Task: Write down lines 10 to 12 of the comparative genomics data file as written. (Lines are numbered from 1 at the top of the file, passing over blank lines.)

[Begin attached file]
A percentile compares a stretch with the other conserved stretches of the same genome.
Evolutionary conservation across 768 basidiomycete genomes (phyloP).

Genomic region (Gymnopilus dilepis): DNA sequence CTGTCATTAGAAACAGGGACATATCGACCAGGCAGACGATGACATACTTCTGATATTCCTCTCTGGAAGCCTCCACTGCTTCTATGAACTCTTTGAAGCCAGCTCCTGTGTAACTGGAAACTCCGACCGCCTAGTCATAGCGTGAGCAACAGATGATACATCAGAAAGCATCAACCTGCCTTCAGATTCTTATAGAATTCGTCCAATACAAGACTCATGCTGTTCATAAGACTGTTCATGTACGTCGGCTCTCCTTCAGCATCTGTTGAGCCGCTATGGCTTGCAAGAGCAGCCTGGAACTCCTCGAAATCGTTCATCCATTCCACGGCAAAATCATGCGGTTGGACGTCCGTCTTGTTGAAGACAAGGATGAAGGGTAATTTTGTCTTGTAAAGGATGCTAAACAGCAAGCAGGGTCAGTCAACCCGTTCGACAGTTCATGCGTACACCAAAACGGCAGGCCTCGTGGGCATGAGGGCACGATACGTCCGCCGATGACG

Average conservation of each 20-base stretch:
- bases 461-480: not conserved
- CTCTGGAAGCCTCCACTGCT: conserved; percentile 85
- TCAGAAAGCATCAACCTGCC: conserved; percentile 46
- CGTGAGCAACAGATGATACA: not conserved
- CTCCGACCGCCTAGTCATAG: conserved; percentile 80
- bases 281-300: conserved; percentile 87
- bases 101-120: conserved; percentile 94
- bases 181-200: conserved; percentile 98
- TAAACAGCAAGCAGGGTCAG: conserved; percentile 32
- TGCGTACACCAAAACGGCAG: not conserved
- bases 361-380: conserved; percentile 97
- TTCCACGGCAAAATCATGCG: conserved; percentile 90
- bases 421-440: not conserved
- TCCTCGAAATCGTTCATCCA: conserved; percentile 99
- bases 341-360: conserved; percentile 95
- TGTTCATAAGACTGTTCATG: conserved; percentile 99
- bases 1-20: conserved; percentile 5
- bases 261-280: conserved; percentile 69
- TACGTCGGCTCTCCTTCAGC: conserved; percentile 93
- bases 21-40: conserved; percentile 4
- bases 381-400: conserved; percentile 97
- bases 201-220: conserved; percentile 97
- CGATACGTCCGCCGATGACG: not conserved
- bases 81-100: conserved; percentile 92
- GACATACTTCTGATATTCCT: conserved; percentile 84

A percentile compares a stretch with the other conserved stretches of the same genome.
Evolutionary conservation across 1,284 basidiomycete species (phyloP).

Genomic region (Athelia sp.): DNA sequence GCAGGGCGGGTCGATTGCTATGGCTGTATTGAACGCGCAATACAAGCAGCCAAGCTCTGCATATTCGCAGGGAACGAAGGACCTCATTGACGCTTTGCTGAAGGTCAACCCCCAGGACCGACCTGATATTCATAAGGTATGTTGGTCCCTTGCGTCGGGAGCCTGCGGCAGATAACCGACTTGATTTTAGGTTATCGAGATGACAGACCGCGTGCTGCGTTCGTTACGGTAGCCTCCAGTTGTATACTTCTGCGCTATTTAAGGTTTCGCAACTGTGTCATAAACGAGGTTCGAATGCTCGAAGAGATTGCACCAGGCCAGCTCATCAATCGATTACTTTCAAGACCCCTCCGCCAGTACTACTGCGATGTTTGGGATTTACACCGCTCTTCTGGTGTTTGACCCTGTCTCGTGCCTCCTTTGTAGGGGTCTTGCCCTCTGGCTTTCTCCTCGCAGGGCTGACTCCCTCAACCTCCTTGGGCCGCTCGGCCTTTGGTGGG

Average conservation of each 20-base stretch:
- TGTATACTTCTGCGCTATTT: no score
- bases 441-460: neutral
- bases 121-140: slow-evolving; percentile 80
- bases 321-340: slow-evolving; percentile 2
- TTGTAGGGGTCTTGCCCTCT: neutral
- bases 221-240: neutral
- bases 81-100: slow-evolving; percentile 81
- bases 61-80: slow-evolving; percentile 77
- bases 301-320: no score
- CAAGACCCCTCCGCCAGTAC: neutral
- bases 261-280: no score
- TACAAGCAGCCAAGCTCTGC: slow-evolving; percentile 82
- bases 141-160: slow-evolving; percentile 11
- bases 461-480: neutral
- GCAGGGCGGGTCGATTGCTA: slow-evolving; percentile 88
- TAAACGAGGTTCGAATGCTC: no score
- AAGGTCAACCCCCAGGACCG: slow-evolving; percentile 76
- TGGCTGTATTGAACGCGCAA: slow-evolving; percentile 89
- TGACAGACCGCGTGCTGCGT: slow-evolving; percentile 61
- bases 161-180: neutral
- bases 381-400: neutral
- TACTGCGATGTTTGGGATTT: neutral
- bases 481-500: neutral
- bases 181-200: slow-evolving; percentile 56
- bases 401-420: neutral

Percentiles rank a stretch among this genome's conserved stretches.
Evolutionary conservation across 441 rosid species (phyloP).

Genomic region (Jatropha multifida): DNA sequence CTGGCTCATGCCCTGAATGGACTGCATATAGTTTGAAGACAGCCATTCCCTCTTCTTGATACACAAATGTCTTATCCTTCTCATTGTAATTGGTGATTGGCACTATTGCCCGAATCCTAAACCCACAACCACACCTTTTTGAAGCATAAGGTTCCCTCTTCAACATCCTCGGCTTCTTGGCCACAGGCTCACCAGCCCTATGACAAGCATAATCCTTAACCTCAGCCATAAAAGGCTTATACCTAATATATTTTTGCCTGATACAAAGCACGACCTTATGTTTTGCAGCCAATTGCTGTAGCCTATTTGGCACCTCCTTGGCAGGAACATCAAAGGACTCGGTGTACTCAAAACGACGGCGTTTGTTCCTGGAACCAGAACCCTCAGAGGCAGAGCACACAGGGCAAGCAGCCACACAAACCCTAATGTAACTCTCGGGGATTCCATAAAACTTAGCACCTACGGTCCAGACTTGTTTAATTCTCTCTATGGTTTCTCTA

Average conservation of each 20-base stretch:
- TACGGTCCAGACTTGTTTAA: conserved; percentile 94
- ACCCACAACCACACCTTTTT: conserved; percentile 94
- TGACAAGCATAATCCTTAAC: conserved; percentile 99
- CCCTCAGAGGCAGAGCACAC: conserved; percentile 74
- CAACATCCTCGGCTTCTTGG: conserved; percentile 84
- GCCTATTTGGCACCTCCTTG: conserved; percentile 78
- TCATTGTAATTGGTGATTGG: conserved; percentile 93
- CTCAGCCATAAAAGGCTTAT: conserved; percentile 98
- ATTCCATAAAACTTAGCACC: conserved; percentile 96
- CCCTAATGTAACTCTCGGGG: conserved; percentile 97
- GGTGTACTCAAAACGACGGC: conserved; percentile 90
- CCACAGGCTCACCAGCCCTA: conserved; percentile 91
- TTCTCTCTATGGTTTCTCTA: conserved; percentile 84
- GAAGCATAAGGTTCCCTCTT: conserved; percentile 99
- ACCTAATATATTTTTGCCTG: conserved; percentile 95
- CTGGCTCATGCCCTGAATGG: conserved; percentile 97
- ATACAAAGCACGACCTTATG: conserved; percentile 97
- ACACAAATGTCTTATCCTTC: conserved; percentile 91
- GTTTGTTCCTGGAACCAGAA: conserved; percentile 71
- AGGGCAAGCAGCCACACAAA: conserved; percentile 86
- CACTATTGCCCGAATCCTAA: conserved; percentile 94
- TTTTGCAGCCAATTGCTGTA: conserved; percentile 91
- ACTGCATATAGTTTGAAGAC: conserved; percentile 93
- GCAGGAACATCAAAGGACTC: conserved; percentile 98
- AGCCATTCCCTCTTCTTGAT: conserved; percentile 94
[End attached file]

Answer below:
- bases 281-300: conserved; percentile 87
- bases 101-120: conserved; percentile 94
- bases 181-200: conserved; percentile 98